Russia’s 2010 Military Doctrine

During the current Ukrainian crisis, when Russian intentions are opaque, it may be useful to recall significant clauses from the most recent (2010) version of “The Military Doctrine of the Russian Federation.”

The document is best known because in it, for the first time, Russia reserved the right to first use of nuclear weapons in a conventional conflict “when the very existence of the state is under threat.” Presumably, that is not a danger in the current situation—but it signals a muscular stance toward military policy.

The 2010 Military Doctrine offers this overall strategic assessment:

 7. World development at the present stage is characterized by a weakening of ideological confrontation, a lowering of the level of economic, political and military influence of certain states (groups of states) and alliances and an increase in the influence of other states with ambitions for all-embracing domination, multipolarity, and the globalization of diverse processes.

[D]espite the decline in the likelihood of a large-scale war… in  a number of areas military dangers to the Russian Federation are intensifying.

(“Military dangers” is a term of art in the Doctrine. It is an “aggregation of factors” that could ripen into a military threat; a “military threat” is “characterized by the real possibility of an outbreak of a military conflict.” Thus, a military danger is two steps back from an actual military conflict–it is the danger of a threat of military conflict.)

What are the military dangers that the Russian military sees “intensifying”? The main ones relevant to the current Ukraine crisis are:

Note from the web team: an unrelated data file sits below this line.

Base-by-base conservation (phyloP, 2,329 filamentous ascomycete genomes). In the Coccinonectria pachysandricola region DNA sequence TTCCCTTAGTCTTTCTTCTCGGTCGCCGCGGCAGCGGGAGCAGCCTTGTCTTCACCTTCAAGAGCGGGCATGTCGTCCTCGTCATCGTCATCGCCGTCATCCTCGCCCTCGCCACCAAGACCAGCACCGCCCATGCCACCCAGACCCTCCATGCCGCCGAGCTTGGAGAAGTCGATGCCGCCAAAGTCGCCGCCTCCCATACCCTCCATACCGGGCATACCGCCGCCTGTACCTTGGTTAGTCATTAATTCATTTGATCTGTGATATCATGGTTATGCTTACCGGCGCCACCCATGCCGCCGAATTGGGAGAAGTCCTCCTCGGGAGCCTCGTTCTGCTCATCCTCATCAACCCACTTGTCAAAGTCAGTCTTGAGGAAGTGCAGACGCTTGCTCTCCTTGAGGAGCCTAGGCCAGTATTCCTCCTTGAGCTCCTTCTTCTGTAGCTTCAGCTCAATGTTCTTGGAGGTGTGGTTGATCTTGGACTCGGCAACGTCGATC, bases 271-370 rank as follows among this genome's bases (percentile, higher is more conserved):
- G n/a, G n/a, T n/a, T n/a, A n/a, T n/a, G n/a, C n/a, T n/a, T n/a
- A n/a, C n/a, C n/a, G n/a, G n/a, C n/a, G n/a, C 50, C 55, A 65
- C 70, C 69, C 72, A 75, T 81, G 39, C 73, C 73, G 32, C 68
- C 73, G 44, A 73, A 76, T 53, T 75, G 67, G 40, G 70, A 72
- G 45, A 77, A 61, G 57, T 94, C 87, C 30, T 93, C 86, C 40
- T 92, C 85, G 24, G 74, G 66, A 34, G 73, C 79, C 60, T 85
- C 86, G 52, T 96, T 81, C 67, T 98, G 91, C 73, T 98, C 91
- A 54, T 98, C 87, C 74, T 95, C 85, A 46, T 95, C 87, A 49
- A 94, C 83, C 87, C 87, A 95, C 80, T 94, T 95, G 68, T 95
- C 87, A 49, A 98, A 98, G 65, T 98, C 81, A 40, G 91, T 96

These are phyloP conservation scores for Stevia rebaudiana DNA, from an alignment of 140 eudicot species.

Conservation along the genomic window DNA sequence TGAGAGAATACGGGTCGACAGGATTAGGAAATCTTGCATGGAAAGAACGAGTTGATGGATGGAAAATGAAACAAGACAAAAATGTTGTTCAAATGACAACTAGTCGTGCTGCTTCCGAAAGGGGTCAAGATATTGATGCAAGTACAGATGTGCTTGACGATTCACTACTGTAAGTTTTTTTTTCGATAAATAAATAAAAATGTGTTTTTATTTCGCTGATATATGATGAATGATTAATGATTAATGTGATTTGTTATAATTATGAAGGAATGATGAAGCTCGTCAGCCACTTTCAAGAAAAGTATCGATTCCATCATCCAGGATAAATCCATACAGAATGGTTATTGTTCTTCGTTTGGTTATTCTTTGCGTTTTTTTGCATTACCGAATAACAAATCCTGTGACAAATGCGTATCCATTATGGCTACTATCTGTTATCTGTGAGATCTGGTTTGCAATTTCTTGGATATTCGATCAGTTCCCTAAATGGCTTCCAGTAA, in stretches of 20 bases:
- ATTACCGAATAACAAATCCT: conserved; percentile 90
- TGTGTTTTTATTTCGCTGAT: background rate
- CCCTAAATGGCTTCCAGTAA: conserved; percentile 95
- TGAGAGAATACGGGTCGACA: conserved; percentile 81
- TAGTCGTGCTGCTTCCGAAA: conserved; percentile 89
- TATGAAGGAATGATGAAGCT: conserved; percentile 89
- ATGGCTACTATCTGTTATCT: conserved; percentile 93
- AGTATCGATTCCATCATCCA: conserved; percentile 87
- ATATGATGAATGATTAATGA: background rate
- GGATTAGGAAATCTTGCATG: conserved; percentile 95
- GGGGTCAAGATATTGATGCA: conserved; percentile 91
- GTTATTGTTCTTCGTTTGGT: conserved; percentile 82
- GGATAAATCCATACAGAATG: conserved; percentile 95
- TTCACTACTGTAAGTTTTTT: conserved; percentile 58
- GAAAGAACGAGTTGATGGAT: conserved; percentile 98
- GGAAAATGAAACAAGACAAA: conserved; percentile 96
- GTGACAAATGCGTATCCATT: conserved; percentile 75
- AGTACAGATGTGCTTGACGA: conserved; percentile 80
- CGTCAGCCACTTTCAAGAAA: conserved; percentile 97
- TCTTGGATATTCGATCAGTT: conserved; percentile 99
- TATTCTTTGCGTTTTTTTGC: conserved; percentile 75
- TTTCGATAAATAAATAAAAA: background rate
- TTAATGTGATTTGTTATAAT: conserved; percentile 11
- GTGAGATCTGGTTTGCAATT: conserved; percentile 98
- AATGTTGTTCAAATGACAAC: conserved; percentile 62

8. b) the attempts to destabilize the situation in individual states and regions and to undermine strategic stability,

which Russia may well think is the U.S. and E.U. policy toward Ukraine in recent months, and

 i) the presence (emergence) of seats of armed conflict and the escalation of such conflicts on the territories of states contiguous with the Russian Federation and its allies;

k) the emergence of interethnic (interfaith) tension, the activity of international armed radical groupings in areas adjacent to the state border of the Russian Federation and the borders of its allies, the presence of territorial contradictions and the growth of separatism and violent (religious) extremism in individual parts of the world.

Additional perceived military dangers include moving “the military infrastructure of NATO member countries closer to the borders of the Russian Federation, including by expanding the bloc.” Military dangers also include external interference in the internal affairs of Russian allies.  (Obviously, Russia does not include its own interference in the internal affairs of Ukraine.)

Importantly,

 20. The Russian Federation considers it legitimate to utilize the Armed Forces and other troops in order … to ensure the protection of its citizens located beyond the borders of the Russian Federation in accordance with generally recognized principles and norms of international law and international treaties of the Russian Federation.

In fact, one of the “main tasks of the Armed Forces and other troops in peacetime” is “to protect citizens of the Russian Federation outside the Russian Federation from armed attack.”  

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About the Author(s)

David Luban

University Professor in Law and Philosophy at Georgetown